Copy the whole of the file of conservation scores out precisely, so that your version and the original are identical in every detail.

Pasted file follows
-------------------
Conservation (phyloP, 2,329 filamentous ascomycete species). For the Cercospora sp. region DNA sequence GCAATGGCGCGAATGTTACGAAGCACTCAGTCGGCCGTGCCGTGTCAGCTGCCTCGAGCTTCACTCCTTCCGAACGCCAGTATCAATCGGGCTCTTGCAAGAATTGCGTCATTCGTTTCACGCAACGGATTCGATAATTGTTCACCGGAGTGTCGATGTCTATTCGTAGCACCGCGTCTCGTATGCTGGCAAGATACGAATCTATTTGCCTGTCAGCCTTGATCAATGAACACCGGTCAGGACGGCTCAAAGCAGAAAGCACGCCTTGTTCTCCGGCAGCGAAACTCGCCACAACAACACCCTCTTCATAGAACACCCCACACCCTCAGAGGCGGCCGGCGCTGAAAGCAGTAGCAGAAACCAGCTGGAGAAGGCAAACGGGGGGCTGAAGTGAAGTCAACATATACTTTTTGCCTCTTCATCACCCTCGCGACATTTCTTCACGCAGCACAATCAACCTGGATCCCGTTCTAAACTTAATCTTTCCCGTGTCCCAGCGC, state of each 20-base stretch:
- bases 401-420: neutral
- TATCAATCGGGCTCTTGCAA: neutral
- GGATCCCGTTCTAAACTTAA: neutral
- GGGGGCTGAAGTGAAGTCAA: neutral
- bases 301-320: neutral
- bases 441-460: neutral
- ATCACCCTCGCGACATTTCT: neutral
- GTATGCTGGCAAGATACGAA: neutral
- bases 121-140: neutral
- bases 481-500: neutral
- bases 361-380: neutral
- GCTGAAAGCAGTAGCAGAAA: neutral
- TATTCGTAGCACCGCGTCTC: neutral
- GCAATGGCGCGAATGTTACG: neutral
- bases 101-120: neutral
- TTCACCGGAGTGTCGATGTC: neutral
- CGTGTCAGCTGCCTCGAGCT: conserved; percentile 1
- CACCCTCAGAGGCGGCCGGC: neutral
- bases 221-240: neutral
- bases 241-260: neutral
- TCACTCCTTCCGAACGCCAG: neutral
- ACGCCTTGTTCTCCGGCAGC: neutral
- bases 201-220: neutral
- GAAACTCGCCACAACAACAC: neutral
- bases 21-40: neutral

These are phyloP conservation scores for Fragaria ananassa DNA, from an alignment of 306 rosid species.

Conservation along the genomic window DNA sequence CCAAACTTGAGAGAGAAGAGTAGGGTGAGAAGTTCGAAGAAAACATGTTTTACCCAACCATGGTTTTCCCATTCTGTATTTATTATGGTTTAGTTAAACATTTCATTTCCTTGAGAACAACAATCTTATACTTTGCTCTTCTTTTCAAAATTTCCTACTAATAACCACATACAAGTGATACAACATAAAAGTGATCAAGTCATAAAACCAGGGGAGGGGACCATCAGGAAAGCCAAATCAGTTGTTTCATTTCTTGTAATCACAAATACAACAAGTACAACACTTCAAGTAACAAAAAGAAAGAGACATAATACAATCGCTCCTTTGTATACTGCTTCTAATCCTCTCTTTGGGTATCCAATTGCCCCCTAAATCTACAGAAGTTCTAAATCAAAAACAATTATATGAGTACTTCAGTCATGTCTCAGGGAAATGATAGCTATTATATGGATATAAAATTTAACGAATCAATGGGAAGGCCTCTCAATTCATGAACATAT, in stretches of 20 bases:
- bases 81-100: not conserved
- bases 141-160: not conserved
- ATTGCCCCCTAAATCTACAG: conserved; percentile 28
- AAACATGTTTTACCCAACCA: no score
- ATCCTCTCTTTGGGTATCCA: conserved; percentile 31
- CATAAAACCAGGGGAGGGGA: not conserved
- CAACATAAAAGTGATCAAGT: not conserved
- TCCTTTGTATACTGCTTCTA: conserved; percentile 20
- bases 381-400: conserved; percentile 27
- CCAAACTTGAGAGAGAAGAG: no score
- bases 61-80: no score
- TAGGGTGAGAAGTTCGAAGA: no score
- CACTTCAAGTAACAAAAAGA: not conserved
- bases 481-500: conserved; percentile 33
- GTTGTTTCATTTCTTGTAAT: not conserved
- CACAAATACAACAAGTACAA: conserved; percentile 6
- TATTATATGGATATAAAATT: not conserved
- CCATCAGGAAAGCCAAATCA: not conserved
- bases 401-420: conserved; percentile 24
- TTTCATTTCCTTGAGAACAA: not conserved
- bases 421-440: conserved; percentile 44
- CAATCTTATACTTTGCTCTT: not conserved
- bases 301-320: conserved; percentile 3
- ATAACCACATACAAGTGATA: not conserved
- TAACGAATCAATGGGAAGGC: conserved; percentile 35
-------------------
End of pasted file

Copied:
Conservation (phyloP, 2,329 filamentous ascomycete species). For the Cercospora sp. region DNA sequence GCAATGGCGCGAATGTTACGAAGCACTCAGTCGGCCGTGCCGTGTCAGCTGCCTCGAGCTTCACTCCTTCCGAACGCCAGTATCAATCGGGCTCTTGCAAGAATTGCGTCATTCGTTTCACGCAACGGATTCGATAATTGTTCACCGGAGTGTCGATGTCTATTCGTAGCACCGCGTCTCGTATGCTGGCAAGATACGAATCTATTTGCCTGTCAGCCTTGATCAATGAACACCGGTCAGGACGGCTCAAAGCAGAAAGCACGCCTTGTTCTCCGGCAGCGAAACTCGCCACAACAACACCCTCTTCATAGAACACCCCACACCCTCAGAGGCGGCCGGCGCTGAAAGCAGTAGCAGAAACCAGCTGGAGAAGGCAAACGGGGGGCTGAAGTGAAGTCAACATATACTTTTTGCCTCTTCATCACCCTCGCGACATTTCTTCACGCAGCACAATCAACCTGGATCCCGTTCTAAACTTAATCTTTCCCGTGTCCCAGCGC, state of each 20-base stretch:
- bases 401-420: neutral
- TATCAATCGGGCTCTTGCAA: neutral
- GGATCCCGTTCTAAACTTAA: neutral
- GGGGGCTGAAGTGAAGTCAA: neutral
- bases 301-320: neutral
- bases 441-460: neutral
- ATCACCCTCGCGACATTTCT: neutral
- GTATGCTGGCAAGATACGAA: neutral
- bases 121-140: neutral
- bases 481-500: neutral
- bases 361-380: neutral
- GCTGAAAGCAGTAGCAGAAA: neutral
- TATTCGTAGCACCGCGTCTC: neutral
- GCAATGGCGCGAATGTTACG: neutral
- bases 101-120: neutral
- TTCACCGGAGTGTCGATGTC: neutral
- CGTGTCAGCTGCCTCGAGCT: conserved; percentile 1
- CACCCTCAGAGGCGGCCGGC: neutral
- bases 221-240: neutral
- bases 241-260: neutral
- TCACTCCTTCCGAACGCCAG: neutral
- ACGCCTTGTTCTCCGGCAGC: neutral
- bases 201-220: neutral
- GAAACTCGCCACAACAACAC: neutral
- bases 21-40: neutral

These are phyloP conservation scores for Fragaria ananassa DNA, from an alignment of 306 rosid species.

Conservation along the genomic window DNA sequence CCAAACTTGAGAGAGAAGAGTAGGGTGAGAAGTTCGAAGAAAACATGTTTTACCCAACCATGGTTTTCCCATTCTGTATTTATTATGGTTTAGTTAAACATTTCATTTCCTTGAGAACAACAATCTTATACTTTGCTCTTCTTTTCAAAATTTCCTACTAATAACCACATACAAGTGATACAACATAAAAGTGATCAAGTCATAAAACCAGGGGAGGGGACCATCAGGAAAGCCAAATCAGTTGTTTCATTTCTTGTAATCACAAATACAACAAGTACAACACTTCAAGTAACAAAAAGAAAGAGACATAATACAATCGCTCCTTTGTATACTGCTTCTAATCCTCTCTTTGGGTATCCAATTGCCCCCTAAATCTACAGAAGTTCTAAATCAAAAACAATTATATGAGTACTTCAGTCATGTCTCAGGGAAATGATAGCTATTATATGGATATAAAATTTAACGAATCAATGGGAAGGCCTCTCAATTCATGAACATAT, in stretches of 20 bases:
- bases 81-100: not conserved
- bases 141-160: not conserved
- ATTGCCCCCTAAATCTACAG: conserved; percentile 28
- AAACATGTTTTACCCAACCA: no score
- ATCCTCTCTTTGGGTATCCA: conserved; percentile 31
- CATAAAACCAGGGGAGGGGA: not conserved
- CAACATAAAAGTGATCAAGT: not conserved
- TCCTTTGTATACTGCTTCTA: conserved; percentile 20
- bases 381-400: conserved; percentile 27
- CCAAACTTGAGAGAGAAGAG: no score
- bases 61-80: no score
- TAGGGTGAGAAGTTCGAAGA: no score
- CACTTCAAGTAACAAAAAGA: not conserved
- bases 481-500: conserved; percentile 33
- GTTGTTTCATTTCTTGTAAT: not conserved
- CACAAATACAACAAGTACAA: conserved; percentile 6
- TATTATATGGATATAAAATT: not conserved
- CCATCAGGAAAGCCAAATCA: not conserved
- bases 401-420: conserved; percentile 24
- TTTCATTTCCTTGAGAACAA: not conserved
- bases 421-440: conserved; percentile 44
- CAATCTTATACTTTGCTCTT: not conserved
- bases 301-320: conserved; percentile 3
- ATAACCACATACAAGTGATA: not conserved
- TAACGAATCAATGGGAAGGC: conserved; percentile 35